12th District latest battlefield in Chicago's political war
In next Tuesday's election primary election, the hottest race in the Hispanic community is for the 12th District state senate seat. Incumbent Democrat Martin Sandoval faces a tough challenge from teacher Edwardo Garza. It's a race that involves lawsuits and allegations of harassment.
This political slugfest is the latest battle in the ongoing war between Latino politicians aligned with Mayor Daley and his controversial Hispanic Democratic Organization, which was implicated in the Hired Truck scandal, and the independent Latino movement that more or less follows congressman Luis Gutierrez and Alderman Ricardo Munoz. They have been trading knockout punches for years now, and with so much on the line, practically and symbolically, this one could go either way.
Marty Sandoval claims to be pounding the pavement in Cicero, Berwyn, Stickney, and Chicago's Southwest Side, as he campaigns for re-election to a second term in the state senate, with the backing of Mayor Daley, Alderman Ed Burke, and HDO, which is accused of corruption in the city's the Hired Truck scandal.
That's a major campaign issue for Sandoval's Democratic opponent, teacher and community activist Eddie Garza.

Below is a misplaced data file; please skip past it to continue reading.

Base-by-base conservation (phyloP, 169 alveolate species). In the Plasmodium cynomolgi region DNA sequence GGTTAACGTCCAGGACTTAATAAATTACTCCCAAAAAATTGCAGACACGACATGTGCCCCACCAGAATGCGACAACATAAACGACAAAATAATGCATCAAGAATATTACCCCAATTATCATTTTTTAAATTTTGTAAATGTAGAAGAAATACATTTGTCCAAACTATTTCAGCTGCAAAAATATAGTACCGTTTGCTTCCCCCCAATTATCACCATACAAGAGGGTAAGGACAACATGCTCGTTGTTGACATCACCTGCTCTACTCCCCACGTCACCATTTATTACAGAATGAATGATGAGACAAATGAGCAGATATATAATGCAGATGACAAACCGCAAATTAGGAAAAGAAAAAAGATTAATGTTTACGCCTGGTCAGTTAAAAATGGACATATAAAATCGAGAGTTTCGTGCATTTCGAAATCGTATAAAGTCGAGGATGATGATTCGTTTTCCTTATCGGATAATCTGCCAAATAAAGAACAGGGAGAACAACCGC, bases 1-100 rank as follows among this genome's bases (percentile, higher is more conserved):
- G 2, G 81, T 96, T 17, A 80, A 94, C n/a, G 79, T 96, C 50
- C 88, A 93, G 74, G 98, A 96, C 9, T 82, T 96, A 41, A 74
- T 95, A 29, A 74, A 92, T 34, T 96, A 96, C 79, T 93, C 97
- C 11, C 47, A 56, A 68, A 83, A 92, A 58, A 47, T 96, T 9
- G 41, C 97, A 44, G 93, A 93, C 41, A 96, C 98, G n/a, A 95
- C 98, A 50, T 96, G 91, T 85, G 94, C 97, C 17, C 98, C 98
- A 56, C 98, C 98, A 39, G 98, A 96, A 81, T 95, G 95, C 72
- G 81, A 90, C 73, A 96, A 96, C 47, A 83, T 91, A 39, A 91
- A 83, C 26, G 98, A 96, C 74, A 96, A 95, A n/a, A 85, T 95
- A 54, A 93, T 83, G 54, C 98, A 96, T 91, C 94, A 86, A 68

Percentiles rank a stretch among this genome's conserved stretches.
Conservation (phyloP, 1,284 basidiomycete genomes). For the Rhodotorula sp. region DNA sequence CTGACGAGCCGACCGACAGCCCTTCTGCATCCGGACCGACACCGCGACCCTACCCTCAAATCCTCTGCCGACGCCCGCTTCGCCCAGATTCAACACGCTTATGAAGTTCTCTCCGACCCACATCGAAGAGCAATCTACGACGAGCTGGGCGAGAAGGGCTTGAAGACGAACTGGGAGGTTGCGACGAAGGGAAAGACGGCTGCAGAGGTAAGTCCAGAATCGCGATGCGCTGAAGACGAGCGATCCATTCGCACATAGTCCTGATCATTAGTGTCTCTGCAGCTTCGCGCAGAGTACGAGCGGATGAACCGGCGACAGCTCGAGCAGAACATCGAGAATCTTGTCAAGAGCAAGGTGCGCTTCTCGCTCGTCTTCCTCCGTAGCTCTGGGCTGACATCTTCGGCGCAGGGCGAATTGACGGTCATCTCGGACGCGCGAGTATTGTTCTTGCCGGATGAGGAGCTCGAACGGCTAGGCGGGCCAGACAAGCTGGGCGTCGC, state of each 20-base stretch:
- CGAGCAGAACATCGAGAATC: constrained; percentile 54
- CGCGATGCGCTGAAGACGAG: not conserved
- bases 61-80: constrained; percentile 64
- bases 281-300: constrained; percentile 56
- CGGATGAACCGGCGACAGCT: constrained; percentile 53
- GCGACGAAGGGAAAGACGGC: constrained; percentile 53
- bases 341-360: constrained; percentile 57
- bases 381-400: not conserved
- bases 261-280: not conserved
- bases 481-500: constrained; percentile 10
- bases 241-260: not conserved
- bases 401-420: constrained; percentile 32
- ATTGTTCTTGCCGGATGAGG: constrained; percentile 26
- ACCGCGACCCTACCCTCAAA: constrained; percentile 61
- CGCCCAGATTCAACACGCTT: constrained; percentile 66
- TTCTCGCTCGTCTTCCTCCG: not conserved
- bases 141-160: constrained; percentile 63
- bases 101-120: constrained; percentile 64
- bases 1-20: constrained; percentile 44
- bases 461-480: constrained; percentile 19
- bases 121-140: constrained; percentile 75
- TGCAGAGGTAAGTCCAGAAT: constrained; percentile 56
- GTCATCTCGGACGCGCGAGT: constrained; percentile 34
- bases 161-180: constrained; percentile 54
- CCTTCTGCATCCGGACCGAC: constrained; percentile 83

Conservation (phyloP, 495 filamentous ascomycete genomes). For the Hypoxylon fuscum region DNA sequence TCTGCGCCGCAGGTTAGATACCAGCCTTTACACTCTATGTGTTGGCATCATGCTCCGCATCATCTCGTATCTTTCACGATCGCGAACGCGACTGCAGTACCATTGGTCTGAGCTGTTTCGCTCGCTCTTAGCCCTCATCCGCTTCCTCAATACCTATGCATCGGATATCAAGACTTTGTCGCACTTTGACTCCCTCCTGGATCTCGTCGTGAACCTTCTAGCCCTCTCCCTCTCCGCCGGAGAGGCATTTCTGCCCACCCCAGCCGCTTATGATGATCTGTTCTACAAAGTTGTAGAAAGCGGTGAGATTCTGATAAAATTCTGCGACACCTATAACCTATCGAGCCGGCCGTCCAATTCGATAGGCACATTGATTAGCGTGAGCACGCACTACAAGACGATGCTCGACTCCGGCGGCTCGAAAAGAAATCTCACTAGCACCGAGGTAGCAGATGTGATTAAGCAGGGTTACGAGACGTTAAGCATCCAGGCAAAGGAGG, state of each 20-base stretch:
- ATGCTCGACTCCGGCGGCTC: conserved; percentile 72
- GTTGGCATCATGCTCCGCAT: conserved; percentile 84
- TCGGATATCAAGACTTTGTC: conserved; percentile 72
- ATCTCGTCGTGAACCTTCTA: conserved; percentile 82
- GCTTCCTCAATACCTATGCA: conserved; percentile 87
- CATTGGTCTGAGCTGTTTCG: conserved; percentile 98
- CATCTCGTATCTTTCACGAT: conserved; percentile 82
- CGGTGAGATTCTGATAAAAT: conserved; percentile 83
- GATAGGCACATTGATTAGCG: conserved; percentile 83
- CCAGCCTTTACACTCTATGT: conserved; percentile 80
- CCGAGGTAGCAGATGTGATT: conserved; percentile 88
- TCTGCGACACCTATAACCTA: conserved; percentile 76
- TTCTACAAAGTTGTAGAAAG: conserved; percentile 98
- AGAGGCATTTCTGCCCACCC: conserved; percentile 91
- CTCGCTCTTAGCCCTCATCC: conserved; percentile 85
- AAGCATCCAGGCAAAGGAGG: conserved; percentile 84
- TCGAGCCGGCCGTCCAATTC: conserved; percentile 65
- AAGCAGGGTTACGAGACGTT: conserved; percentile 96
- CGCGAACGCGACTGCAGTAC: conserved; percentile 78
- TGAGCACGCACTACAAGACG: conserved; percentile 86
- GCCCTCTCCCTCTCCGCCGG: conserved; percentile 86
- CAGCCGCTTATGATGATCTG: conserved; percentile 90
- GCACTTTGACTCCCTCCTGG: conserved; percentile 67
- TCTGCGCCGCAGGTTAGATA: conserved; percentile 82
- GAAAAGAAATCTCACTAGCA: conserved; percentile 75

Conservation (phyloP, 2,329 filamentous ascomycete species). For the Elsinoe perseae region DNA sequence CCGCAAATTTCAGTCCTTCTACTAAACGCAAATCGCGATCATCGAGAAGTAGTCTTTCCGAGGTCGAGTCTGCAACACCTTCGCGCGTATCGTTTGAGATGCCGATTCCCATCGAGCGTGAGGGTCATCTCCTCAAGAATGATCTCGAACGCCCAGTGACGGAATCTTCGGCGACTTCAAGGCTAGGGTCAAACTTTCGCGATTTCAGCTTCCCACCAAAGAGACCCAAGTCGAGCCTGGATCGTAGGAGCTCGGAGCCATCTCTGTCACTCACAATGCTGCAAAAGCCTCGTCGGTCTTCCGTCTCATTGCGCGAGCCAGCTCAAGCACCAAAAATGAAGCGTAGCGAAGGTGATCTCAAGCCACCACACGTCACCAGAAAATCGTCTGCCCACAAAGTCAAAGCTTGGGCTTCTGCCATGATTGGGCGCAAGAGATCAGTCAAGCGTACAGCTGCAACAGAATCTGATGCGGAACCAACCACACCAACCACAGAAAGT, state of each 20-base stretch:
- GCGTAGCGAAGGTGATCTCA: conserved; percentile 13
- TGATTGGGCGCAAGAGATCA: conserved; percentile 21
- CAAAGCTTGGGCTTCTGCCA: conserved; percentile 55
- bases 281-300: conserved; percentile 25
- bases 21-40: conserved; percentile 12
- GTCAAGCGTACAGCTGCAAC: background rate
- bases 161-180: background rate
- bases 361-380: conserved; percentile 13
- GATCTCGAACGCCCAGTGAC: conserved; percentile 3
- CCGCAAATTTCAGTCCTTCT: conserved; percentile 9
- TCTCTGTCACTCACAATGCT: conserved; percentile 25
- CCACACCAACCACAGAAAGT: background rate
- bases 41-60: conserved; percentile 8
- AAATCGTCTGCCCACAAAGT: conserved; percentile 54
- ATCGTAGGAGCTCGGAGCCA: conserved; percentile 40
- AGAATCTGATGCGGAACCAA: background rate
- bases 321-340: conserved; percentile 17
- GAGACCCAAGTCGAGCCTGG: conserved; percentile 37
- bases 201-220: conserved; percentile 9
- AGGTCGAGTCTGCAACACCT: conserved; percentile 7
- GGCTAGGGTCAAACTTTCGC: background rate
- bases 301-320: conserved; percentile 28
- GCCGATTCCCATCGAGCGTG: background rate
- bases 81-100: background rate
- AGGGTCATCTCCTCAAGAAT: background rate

"He has received over $50,000 of Hispanic Democratic Organization's money, which comes from Hired Trucks," said Garza, (D)-candidate for state senate.
"I'm known as a fighter, a fighter with passion and conviction. If they want to criticize me over that, then they can choose to," said State Senator Marty Sandoval, (D)-12th District.
The campaign's gotten even rougher in the past week, with Garza mailing out a flier to the district's Polish residents accusing Sandoval of spending tax dollars to put up a Mexican flag in the district. Sandoval fired back with a mailer calling Garza "fast Eddie" and accusing him of selling out the community to predatory lenders and the gun lobby. One of Garza's allies sued Sandoval for slander over that mailer.
The stakes in this one are unusually high, as the Latino community's competing factions, regular Democrats like Sandoval and independents like Garza, battle over the future of Latino politics on the Southwest Side.
"Thirty years ago it was about electing perhaps a Hispanic senator. Not anymore. Now it's about electing a qualified candidate," Garza said.
"He has no record of public service. He has no vision and all he's got left is desperation moves and tactics and negative campaigning," said Sandoval.
Sandoval is the favorite here, because he is well known, he is the incumbent, and he has got the backing of most of the big Democratic ward organizations in the district, which is a huge advantage in a low-turnout election.
Garza is endorsed by the Sun-Times and the Tribune. He has a record of public service in the community and he is running an excellent campaign for the first time out, but if he wins, it would definitely be an upset.
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